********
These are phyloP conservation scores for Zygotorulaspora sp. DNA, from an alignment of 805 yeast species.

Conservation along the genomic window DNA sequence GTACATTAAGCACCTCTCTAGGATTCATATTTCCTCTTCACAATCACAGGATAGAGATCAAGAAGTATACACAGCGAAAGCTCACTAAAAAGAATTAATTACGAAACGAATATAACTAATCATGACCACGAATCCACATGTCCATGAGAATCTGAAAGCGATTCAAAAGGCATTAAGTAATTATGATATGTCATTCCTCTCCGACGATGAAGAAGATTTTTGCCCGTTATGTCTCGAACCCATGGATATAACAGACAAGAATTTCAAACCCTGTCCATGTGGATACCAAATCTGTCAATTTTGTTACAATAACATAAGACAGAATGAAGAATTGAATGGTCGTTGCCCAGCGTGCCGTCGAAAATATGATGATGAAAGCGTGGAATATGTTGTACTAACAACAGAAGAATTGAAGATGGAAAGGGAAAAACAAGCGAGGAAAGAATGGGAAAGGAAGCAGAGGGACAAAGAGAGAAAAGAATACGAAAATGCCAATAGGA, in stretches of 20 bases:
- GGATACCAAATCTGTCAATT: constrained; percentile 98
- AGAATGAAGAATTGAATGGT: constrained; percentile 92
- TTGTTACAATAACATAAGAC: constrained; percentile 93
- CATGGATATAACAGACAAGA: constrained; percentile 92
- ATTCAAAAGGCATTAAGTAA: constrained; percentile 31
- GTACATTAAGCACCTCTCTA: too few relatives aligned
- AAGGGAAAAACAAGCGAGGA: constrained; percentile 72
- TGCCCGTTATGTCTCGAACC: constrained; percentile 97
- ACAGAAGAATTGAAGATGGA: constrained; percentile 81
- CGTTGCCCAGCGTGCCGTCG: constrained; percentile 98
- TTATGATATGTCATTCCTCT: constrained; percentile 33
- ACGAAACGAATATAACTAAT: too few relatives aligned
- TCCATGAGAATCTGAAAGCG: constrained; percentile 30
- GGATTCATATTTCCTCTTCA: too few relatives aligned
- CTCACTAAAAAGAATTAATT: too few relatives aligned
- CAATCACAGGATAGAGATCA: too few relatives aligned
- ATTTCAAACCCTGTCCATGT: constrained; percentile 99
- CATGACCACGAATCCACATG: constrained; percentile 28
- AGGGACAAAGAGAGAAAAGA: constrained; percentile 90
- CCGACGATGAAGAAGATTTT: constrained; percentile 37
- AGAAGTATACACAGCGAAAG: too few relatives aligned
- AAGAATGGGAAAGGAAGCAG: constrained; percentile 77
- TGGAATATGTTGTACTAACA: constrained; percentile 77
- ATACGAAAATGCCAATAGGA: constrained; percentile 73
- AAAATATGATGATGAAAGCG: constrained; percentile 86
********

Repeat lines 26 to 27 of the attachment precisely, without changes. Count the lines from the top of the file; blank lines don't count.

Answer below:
- ATACGAAAATGCCAATAGGA: constrained; percentile 73
- AAAATATGATGATGAAAGCG: constrained; percentile 86